TV show promotes healthy eating for children
Children across the Pacific region are leading the way as advocates for healthy living as the stars of a new cooking show aimed at younger audiences.
The show titled: “Pacific Kids Food Revolution” is being rolled out in countries including Fiji, Palau, the Marshall Islands, Samoa, Solomon Islands, Tonga and Vanuatu.
The show has been created by the United Nations Children's Fund (U.N.I.C.E.F.) and the Pacific Island Food Revolution.
It aims to use reality television to share a message on healthy eating. Episodes show that embarking on healthy eating can be as simple as beginning to using fresh, nutritious and local food that can be grown in backyard gardens..
The show also provides a platform for children to advocate on and support Pacific Island nations to overcome the triple burden of malnutrition facing the region, including stunting, micronutrient deficiencies and overweight or obesity.
According to the U.N.I.C.E.F. Pacific Representative, Jonathan Veitch, in many parts of the Pacific, stunting alone affects one in every three children and many children five years and older are also facing challenges with overweight or obesity.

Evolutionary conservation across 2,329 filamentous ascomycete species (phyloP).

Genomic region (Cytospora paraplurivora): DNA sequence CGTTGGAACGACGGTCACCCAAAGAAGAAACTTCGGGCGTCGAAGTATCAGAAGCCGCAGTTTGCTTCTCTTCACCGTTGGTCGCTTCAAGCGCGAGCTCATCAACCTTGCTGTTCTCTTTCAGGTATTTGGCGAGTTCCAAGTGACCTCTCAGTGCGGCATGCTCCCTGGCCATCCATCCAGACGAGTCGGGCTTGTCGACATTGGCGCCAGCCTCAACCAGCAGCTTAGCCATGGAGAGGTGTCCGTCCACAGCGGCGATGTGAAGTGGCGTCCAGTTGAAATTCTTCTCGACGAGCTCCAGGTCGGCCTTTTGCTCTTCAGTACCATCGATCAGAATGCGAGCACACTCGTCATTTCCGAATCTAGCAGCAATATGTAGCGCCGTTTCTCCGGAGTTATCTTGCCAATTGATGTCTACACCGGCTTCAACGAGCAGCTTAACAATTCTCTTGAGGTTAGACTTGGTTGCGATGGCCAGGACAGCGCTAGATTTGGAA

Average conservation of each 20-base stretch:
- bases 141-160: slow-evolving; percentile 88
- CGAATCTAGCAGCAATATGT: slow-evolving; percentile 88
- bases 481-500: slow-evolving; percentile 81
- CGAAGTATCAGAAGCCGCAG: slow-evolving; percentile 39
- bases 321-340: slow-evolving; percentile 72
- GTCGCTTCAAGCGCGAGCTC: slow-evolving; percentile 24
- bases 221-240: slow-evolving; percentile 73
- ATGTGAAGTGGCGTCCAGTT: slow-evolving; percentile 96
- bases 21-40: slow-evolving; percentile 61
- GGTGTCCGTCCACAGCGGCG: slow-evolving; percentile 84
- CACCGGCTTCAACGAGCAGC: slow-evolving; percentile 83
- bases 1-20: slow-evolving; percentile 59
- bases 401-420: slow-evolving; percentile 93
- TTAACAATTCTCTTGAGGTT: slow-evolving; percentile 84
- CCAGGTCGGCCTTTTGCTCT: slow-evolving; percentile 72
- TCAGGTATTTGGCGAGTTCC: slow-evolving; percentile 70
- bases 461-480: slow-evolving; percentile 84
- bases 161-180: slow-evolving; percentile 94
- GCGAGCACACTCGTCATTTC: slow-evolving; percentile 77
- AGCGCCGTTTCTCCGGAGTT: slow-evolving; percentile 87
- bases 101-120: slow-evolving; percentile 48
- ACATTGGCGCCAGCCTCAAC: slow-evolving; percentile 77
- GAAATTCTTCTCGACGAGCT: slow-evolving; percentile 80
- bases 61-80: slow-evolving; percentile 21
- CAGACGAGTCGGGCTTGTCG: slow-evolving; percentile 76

“I am excited to see children, or our ‘food warriors,’ standing up for their rights to good health and nutrition,” he said.
“I would like to thank our partners, including regional governments, Pacific Island Food Revolution and Pacific broadcasters for their support in creating a platform for children to drive healthy change in their community.”
The Pacific Kids Food Revolution aims to showcase that local food can be easy, convenient and exciting, while encouraging children to cook and eat healthy foods. At the same time, the healthy and nutritious food supports children to thrive at school while limiting the severity and frequency of illness.
Founder and Executive Director of Pacific Island Food Revolution, Robert Oliver said that the children were excited to cook local healthy meals which is important.
“We were also encouraged that they were keen to share the recipes with their parents and friends.
“It was important for us to tailor the message in a way that it would be received well by children, and it’s been a success.
“They’re having fun in the kitchen and they’re learning to eat and live better.”
Additionally, to airing the episodes of the cooking show on television programmes, including children’s shows, the campaign is also widely promoting healthy eating across digital platforms as well as engaging more children to become ‘food warriors’.
One 13-year-old ‘food warrior’, Gabriel Kumar said that the show gave him knowledge about the fundamental role food plays in determining health and wellbeing.
“I learnt how to include the three food groups into my daily meals, and how to make them using our local fruits and vegetables, which is so important for a growing child," he said.
“My message to all other children is to always eat healthy food, exercise daily, and don’t be scared to try new things in life."